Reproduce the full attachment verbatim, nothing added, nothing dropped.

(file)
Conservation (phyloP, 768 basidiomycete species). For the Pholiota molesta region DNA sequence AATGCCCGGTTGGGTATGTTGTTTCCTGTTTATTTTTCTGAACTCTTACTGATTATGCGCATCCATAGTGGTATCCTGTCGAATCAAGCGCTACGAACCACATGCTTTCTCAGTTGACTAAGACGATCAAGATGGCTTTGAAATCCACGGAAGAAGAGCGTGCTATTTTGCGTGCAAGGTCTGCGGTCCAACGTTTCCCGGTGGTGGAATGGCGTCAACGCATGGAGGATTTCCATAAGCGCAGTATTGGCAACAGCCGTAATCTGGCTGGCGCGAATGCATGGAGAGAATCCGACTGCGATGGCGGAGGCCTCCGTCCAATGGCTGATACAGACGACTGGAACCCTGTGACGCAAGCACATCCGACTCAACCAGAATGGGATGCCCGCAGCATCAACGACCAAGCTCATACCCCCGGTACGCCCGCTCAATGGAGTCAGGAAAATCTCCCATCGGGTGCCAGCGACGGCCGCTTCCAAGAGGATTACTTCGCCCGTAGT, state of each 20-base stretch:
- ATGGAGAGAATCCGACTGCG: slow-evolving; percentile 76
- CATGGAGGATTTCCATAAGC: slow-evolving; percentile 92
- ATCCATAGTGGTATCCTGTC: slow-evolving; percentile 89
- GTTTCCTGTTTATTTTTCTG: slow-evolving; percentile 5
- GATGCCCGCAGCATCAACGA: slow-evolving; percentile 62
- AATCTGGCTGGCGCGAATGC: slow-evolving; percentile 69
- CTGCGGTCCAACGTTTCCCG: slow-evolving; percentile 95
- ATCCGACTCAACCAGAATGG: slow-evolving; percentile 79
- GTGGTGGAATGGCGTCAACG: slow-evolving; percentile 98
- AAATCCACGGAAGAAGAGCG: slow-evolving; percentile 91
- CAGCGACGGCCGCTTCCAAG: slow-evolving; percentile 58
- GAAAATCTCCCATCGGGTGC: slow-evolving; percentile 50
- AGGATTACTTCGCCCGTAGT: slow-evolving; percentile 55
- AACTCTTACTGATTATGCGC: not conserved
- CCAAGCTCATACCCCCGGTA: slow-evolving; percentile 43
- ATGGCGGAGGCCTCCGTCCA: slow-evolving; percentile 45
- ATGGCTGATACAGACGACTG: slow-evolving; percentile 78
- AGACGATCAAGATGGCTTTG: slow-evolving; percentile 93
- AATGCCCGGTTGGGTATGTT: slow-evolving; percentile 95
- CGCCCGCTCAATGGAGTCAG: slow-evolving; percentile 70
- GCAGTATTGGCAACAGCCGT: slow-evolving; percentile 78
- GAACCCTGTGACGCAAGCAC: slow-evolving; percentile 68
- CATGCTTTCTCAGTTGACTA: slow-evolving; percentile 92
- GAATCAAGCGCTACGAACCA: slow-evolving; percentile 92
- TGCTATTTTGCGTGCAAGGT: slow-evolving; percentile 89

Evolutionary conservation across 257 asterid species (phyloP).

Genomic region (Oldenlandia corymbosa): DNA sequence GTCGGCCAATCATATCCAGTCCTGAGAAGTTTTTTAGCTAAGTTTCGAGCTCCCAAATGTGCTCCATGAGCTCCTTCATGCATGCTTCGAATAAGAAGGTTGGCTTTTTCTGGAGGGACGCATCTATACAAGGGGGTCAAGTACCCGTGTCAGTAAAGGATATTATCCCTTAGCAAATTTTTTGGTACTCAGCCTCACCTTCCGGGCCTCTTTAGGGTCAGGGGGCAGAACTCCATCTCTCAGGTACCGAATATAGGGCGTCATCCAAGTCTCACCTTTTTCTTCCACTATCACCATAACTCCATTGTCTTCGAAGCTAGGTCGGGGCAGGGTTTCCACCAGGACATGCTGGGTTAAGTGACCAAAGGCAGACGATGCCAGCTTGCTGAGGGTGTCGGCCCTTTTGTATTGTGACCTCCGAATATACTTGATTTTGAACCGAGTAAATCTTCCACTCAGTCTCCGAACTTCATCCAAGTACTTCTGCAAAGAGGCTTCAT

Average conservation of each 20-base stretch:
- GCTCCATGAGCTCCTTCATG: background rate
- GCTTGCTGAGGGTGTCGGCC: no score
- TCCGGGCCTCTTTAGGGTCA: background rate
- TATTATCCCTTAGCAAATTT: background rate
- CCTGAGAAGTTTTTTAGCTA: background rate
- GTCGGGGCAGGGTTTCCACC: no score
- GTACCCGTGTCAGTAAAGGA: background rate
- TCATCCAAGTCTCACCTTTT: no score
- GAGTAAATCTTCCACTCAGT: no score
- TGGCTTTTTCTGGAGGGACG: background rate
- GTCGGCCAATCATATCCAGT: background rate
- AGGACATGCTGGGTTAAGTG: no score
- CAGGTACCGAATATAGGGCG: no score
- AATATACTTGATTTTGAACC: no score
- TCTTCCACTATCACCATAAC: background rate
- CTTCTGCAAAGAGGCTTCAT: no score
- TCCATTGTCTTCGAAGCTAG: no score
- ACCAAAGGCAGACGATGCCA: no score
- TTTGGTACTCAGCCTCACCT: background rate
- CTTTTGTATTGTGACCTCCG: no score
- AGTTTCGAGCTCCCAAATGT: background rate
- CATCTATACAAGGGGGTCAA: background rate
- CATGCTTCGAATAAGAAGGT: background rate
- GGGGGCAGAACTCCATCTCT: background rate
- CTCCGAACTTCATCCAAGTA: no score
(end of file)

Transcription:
Conservation (phyloP, 768 basidiomycete species). For the Pholiota molesta region DNA sequence AATGCCCGGTTGGGTATGTTGTTTCCTGTTTATTTTTCTGAACTCTTACTGATTATGCGCATCCATAGTGGTATCCTGTCGAATCAAGCGCTACGAACCACATGCTTTCTCAGTTGACTAAGACGATCAAGATGGCTTTGAAATCCACGGAAGAAGAGCGTGCTATTTTGCGTGCAAGGTCTGCGGTCCAACGTTTCCCGGTGGTGGAATGGCGTCAACGCATGGAGGATTTCCATAAGCGCAGTATTGGCAACAGCCGTAATCTGGCTGGCGCGAATGCATGGAGAGAATCCGACTGCGATGGCGGAGGCCTCCGTCCAATGGCTGATACAGACGACTGGAACCCTGTGACGCAAGCACATCCGACTCAACCAGAATGGGATGCCCGCAGCATCAACGACCAAGCTCATACCCCCGGTACGCCCGCTCAATGGAGTCAGGAAAATCTCCCATCGGGTGCCAGCGACGGCCGCTTCCAAGAGGATTACTTCGCCCGTAGT, state of each 20-base stretch:
- ATGGAGAGAATCCGACTGCG: slow-evolving; percentile 76
- CATGGAGGATTTCCATAAGC: slow-evolving; percentile 92
- ATCCATAGTGGTATCCTGTC: slow-evolving; percentile 89
- GTTTCCTGTTTATTTTTCTG: slow-evolving; percentile 5
- GATGCCCGCAGCATCAACGA: slow-evolving; percentile 62
- AATCTGGCTGGCGCGAATGC: slow-evolving; percentile 69
- CTGCGGTCCAACGTTTCCCG: slow-evolving; percentile 95
- ATCCGACTCAACCAGAATGG: slow-evolving; percentile 79
- GTGGTGGAATGGCGTCAACG: slow-evolving; percentile 98
- AAATCCACGGAAGAAGAGCG: slow-evolving; percentile 91
- CAGCGACGGCCGCTTCCAAG: slow-evolving; percentile 58
- GAAAATCTCCCATCGGGTGC: slow-evolving; percentile 50
- AGGATTACTTCGCCCGTAGT: slow-evolving; percentile 55
- AACTCTTACTGATTATGCGC: not conserved
- CCAAGCTCATACCCCCGGTA: slow-evolving; percentile 43
- ATGGCGGAGGCCTCCGTCCA: slow-evolving; percentile 45
- ATGGCTGATACAGACGACTG: slow-evolving; percentile 78
- AGACGATCAAGATGGCTTTG: slow-evolving; percentile 93
- AATGCCCGGTTGGGTATGTT: slow-evolving; percentile 95
- CGCCCGCTCAATGGAGTCAG: slow-evolving; percentile 70
- GCAGTATTGGCAACAGCCGT: slow-evolving; percentile 78
- GAACCCTGTGACGCAAGCAC: slow-evolving; percentile 68
- CATGCTTTCTCAGTTGACTA: slow-evolving; percentile 92
- GAATCAAGCGCTACGAACCA: slow-evolving; percentile 92
- TGCTATTTTGCGTGCAAGGT: slow-evolving; percentile 89

Evolutionary conservation across 257 asterid species (phyloP).

Genomic region (Oldenlandia corymbosa): DNA sequence GTCGGCCAATCATATCCAGTCCTGAGAAGTTTTTTAGCTAAGTTTCGAGCTCCCAAATGTGCTCCATGAGCTCCTTCATGCATGCTTCGAATAAGAAGGTTGGCTTTTTCTGGAGGGACGCATCTATACAAGGGGGTCAAGTACCCGTGTCAGTAAAGGATATTATCCCTTAGCAAATTTTTTGGTACTCAGCCTCACCTTCCGGGCCTCTTTAGGGTCAGGGGGCAGAACTCCATCTCTCAGGTACCGAATATAGGGCGTCATCCAAGTCTCACCTTTTTCTTCCACTATCACCATAACTCCATTGTCTTCGAAGCTAGGTCGGGGCAGGGTTTCCACCAGGACATGCTGGGTTAAGTGACCAAAGGCAGACGATGCCAGCTTGCTGAGGGTGTCGGCCCTTTTGTATTGTGACCTCCGAATATACTTGATTTTGAACCGAGTAAATCTTCCACTCAGTCTCCGAACTTCATCCAAGTACTTCTGCAAAGAGGCTTCAT

Average conservation of each 20-base stretch:
- GCTCCATGAGCTCCTTCATG: background rate
- GCTTGCTGAGGGTGTCGGCC: no score
- TCCGGGCCTCTTTAGGGTCA: background rate
- TATTATCCCTTAGCAAATTT: background rate
- CCTGAGAAGTTTTTTAGCTA: background rate
- GTCGGGGCAGGGTTTCCACC: no score
- GTACCCGTGTCAGTAAAGGA: background rate
- TCATCCAAGTCTCACCTTTT: no score
- GAGTAAATCTTCCACTCAGT: no score
- TGGCTTTTTCTGGAGGGACG: background rate
- GTCGGCCAATCATATCCAGT: background rate
- AGGACATGCTGGGTTAAGTG: no score
- CAGGTACCGAATATAGGGCG: no score
- AATATACTTGATTTTGAACC: no score
- TCTTCCACTATCACCATAAC: background rate
- CTTCTGCAAAGAGGCTTCAT: no score
- TCCATTGTCTTCGAAGCTAG: no score
- ACCAAAGGCAGACGATGCCA: no score
- TTTGGTACTCAGCCTCACCT: background rate
- CTTTTGTATTGTGACCTCCG: no score
- AGTTTCGAGCTCCCAAATGT: background rate
- CATCTATACAAGGGGGTCAA: background rate
- CATGCTTCGAATAAGAAGGT: background rate
- GGGGGCAGAACTCCATCTCT: background rate
- CTCCGAACTTCATCCAAGTA: no score